- Noise around newly minted marketing terms like “big data”. Vendors don’t seem to realize that it is not big data itself but big data analytics and the resulting insights which are of use.
What challenges do CISOs face today?
- Fraud detection and IT security groups working in silos, with little or no interaction.
- Info-sec and audit departments not always in lock-step.
- Responding quickly to cyber-attacks and implementing damage control
- Moving big data systems into the cloud as the economics of the cloud become more compelling.
What is most interesting to a CISO?
- Micro-virtualization capabilities where a micro virtual machine traps malware and analyzes it for the IT administrator.
- Industry wide ways of dealing with cyber-threats.
- The context around big data. For instance while enterprise storage vendors would love to see you collect and archive petabytes of big data blindly, the CISO is more likely to use geo-location and HR data for co-relation but unlikely to see value in just blindly collecting and archiving such data for extended periods.
As a CIO you may get tasked by your CEO with identifying a solution for say 10,000 employees who need to move around the company but still have access to their desktop environment (applications, data). The employees might use a laptop computer one day, an iPAD the next but still expect to access all the same applications and have their data remain consistent across locations. Before you invite your embedded storage vendor to give you a high powered pitch on “why our enterprise storage is the only one for VDI“ you may wish to explore a few alternative solutions.
Virtual Desktop Infrastructure or ”VDI“ refers to the scenario where a user’s desktop no longer resides on a desktop or laptop computer but instead resides in a virtual machine running over a hypervisor (software that creates and runs virtual machines) on a high end server residing in a corporate data center. The end user uses a “thin client” which could be a notebook computer or even an iPAD to access compute resources from this centrally located server. All applications and data continue to reside on the central server.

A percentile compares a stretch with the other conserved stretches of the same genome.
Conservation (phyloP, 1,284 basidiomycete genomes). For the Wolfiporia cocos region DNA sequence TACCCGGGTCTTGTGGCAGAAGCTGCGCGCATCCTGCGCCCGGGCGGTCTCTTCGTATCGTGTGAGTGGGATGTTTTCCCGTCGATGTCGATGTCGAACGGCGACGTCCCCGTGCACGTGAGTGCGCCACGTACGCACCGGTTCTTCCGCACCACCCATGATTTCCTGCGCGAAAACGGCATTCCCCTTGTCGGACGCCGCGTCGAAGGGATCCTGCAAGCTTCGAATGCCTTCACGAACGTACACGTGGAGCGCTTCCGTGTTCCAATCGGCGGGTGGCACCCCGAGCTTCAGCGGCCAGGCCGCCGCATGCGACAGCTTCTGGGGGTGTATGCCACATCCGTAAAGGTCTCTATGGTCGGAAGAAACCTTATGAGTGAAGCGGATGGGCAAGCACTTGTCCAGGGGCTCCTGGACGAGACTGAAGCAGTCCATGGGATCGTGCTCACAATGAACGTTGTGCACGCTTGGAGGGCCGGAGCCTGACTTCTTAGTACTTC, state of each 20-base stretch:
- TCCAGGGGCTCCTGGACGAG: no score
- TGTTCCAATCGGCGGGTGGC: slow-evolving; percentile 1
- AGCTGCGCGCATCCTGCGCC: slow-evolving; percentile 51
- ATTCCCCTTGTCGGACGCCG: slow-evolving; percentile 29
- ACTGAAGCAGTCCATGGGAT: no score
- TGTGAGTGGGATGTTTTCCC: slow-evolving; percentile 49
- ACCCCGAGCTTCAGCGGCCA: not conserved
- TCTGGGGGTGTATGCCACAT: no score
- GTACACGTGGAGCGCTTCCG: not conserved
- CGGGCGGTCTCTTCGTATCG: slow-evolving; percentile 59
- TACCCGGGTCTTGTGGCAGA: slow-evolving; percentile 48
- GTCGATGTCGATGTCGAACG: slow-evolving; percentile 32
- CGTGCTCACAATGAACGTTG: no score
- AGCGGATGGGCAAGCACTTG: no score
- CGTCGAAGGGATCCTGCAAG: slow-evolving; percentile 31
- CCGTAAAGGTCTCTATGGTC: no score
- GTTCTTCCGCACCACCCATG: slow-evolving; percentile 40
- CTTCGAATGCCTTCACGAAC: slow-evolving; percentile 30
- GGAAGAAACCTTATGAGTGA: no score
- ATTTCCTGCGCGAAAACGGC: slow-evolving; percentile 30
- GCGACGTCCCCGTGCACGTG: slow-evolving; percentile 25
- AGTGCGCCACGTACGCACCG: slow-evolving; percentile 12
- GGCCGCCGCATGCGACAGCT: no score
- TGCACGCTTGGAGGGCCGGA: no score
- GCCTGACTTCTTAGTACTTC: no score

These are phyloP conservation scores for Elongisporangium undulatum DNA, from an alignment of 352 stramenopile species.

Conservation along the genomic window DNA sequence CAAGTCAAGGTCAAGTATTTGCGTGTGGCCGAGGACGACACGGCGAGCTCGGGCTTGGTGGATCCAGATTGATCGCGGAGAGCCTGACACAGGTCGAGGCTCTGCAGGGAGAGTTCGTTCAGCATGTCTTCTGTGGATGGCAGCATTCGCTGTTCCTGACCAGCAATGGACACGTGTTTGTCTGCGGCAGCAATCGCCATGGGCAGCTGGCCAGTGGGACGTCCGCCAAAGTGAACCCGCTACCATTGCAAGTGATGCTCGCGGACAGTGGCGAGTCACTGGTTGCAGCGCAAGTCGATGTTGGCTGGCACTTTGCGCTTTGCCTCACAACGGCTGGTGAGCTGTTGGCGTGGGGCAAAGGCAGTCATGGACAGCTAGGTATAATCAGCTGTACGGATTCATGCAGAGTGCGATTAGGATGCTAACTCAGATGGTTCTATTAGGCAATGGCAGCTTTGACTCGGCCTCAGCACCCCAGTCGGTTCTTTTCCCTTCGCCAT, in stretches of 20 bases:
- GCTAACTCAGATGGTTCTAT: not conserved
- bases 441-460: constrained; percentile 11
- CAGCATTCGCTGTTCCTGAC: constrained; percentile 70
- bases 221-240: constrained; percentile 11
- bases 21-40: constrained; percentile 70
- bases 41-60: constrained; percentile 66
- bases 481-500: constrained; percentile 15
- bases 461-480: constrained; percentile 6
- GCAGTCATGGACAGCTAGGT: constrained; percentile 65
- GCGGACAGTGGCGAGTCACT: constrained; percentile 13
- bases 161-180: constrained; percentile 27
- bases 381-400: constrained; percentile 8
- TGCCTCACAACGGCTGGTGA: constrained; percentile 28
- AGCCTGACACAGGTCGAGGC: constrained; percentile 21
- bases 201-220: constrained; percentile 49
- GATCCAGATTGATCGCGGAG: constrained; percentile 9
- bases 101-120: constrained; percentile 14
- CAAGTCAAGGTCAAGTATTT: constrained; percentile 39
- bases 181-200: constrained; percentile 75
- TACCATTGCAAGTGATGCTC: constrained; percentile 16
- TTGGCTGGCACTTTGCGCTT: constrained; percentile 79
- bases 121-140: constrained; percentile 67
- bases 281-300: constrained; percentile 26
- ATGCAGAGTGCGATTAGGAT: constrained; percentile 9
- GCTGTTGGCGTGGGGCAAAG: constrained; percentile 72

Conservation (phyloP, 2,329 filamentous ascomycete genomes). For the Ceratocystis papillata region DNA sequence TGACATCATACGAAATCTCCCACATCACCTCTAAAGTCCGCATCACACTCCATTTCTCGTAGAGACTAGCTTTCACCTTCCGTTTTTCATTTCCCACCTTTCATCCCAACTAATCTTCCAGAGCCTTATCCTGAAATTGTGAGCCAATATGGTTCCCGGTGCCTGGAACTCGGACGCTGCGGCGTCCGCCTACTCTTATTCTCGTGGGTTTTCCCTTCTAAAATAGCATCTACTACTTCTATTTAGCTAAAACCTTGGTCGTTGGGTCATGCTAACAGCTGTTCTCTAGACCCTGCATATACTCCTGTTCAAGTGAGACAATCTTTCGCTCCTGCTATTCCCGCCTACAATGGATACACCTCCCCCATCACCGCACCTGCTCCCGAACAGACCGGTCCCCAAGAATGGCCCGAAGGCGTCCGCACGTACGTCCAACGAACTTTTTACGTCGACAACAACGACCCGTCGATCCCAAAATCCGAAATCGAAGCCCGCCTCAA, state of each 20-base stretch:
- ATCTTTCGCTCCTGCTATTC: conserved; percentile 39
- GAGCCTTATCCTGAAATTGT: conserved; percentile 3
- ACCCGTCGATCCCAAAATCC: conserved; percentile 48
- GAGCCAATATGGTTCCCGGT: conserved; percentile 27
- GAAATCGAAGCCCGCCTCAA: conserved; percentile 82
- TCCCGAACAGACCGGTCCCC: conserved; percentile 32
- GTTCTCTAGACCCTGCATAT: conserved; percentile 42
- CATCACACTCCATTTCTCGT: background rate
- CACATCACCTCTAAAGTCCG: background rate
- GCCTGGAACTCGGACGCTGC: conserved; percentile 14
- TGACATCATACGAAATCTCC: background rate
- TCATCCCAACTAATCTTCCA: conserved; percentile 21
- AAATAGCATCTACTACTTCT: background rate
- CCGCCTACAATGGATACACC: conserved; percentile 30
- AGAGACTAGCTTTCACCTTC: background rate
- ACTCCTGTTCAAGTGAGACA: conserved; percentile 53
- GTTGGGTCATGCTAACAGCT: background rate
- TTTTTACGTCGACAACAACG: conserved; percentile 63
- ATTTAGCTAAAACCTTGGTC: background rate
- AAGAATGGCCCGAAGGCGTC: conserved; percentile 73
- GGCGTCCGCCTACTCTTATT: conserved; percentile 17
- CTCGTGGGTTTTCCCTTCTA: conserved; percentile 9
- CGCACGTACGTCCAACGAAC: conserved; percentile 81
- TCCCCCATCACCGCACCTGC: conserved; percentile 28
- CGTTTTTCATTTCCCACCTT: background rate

VDI using VMware (or Microsoft or Citrix) hypervisors solves one part of the problem. You run the virtualization vendor’s hypervisor on a high end server and have the server assign virtual machines (VM) images to each desktop. The servers connect to direct attached storage (DAS) or to networked storage – which could be block storage accessed over an iSCSI or Fibre Channel SAN or file storage accessed over Ethernet. While this solution is elegant in its simplicity, it creates some new issues:
- When ~10,000 employees get into the office at 9 am and all of them bring up their desktops this results in “boot storms”. During the end of quarter when salespeople are trying to close deals and finance personnel are trying to close the books, there is contention for IO from all the desktops owned by finance and sales.
- While tools like VMware View Composer allow you to make thousands of clones of a single virtual machine, your networked storage is now under a heavy burden as it is expected to store images for these thousands of desktops. In addition, networked storage uses spinning disks and disks like having data written to them in a sequential fashion so they may cache it and then write the data with minimal movement of the heads. However VDI results in servers sending IO streams which are small block, random in nature and which are predominantly writes. This in turn makes poor use of the networked storage resulting in poor desktop performance and unhappy users.